Stitching up a new life: Afghan refugees learn to support themselves in Iran

News Stories, 12 June 2009

© UNHCR/D.Faramarzi
Sewing up a secure future: Afghan refugee women in Tehran learn self sufficiency.

TEHRAN, Islamic Republic of Iran, June 12 (UNHCR) Afghan refugee Nafiseh, a 28-year-old-widow with eight children, looks up from cutting out a dress pattern just long enough to express optimism about her own future.

"Now I feel self confident. I feel I can make it, regardless of where I live," she says, barely pausing in her industrious work. "I know how to sew and can feed my children and even send my two elder daughters, who are 10 and 12, to school, when they have never studied before."

Nafiseh is one of the Afghan women benefitting from a UNHCR-funded project designed to teach refugees in Iranian cities skills that will enable them to earn their own living.

"Following a sharp drop in the number of Afghans going home from Iran, UNHCR is now focusing on finding solutions to refugees' problems here in the Islamic Republic of Iran, mainly by giving them skills training for self sufficiency," says UNHCR Representative in Tehran Carlos Zaccagnini. There are 935,512 registered Afghan refugees and another 43,916 registered Iraqi refugees in Iran, according to government statistics.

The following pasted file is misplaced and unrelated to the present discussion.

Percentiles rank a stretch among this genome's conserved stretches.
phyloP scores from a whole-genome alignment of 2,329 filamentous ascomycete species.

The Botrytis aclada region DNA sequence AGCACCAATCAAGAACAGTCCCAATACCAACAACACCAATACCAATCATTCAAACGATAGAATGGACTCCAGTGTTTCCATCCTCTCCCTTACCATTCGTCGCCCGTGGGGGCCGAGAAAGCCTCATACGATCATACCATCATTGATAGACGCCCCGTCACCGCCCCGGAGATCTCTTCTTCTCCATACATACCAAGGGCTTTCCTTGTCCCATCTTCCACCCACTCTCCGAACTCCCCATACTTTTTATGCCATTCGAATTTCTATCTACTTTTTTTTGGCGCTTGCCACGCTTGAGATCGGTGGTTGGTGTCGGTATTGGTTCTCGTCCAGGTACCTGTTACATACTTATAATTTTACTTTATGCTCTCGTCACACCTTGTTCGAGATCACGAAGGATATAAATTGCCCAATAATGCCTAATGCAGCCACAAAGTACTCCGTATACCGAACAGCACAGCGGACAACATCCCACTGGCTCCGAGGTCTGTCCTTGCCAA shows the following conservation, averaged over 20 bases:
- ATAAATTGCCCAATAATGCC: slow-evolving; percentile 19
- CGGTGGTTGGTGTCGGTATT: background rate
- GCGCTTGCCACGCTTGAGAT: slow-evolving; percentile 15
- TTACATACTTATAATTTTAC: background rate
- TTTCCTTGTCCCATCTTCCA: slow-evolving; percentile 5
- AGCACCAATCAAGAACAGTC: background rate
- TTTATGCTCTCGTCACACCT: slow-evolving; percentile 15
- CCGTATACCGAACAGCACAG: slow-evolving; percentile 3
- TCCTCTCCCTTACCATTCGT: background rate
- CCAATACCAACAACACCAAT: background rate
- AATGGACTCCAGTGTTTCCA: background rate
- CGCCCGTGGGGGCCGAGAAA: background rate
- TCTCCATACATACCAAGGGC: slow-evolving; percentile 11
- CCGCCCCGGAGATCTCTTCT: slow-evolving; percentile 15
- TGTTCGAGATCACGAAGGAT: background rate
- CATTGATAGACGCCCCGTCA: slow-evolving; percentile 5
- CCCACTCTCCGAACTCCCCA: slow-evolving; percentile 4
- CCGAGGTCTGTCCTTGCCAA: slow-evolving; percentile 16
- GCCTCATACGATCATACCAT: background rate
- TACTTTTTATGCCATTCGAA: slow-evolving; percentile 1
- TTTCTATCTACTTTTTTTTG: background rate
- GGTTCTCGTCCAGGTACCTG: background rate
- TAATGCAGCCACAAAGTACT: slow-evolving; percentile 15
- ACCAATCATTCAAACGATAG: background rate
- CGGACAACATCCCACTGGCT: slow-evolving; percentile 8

Widows with many children, like Nafiseh, are singled out to receive the UNHCR-funded training, conducted in conjunction with the Iranian Ministry of Education.

Even before her husband died two years ago, Nafiseh could never have sent her children to school on his construction worker's pay. But she is no longer an uneducated housewife depending on low wages. Thanks to orders from neighbours who admire her new skills, she is now independent and can provide and plan for her family.

UNHCR has spent US$2 million on the vocational training project since it started in 2007, and this year will spend a further US$300,000. The programme has trained nearly 6,000 Afghan refugees; last year women outnumbered men in the programme, but this year the numbers are equal.

At first, UNHCR encouraged women to sign up for non-traditional classes such as carpentry and welding, but women refugees preferred to stick with tailoring and hairdressing, while the men learn carpentry, plumbing, electric wiring, general mechanics and welding. Computer and language classes are attended by both men and women.

The UNHCR teams who regularly monitor the training centres have noted the refugees' progress. "In tailoring classes, beautiful dresses were made by the refugees, and the trainers were very impressed with the talent and perseverance of the refugees," says Roya Zargarbashi, a UNHCR programme assistant who regularly monitors the centres in Tehran, Esfahan, Qom and Ahwaz

Perhaps because Nafiseh herself is illiterate, she understands how important it is for her own daughters to attend school. She particularly wants them to have the opportunities she lost out on by marrying while still a teenager, and is very proud to be able to afford an education for her girls.

"I am happy my daughters can attend school," Nafiseh says, turning back to her pattern-cutting. "This will provide them with all the opportunities in life of which I was deprived."

By Dina Faramarzi in Tehran, Islamic Republic of Iran

• DONATE NOW •

 

• GET INVOLVED • • STAY INFORMED •

Livelihoods and Self-Reliance

We help refugees, refugee returnees and internally displaced people tap their potential and build a platform for a better future.

Capacity Building

Helping national authorities meet their obligations to the uprooted.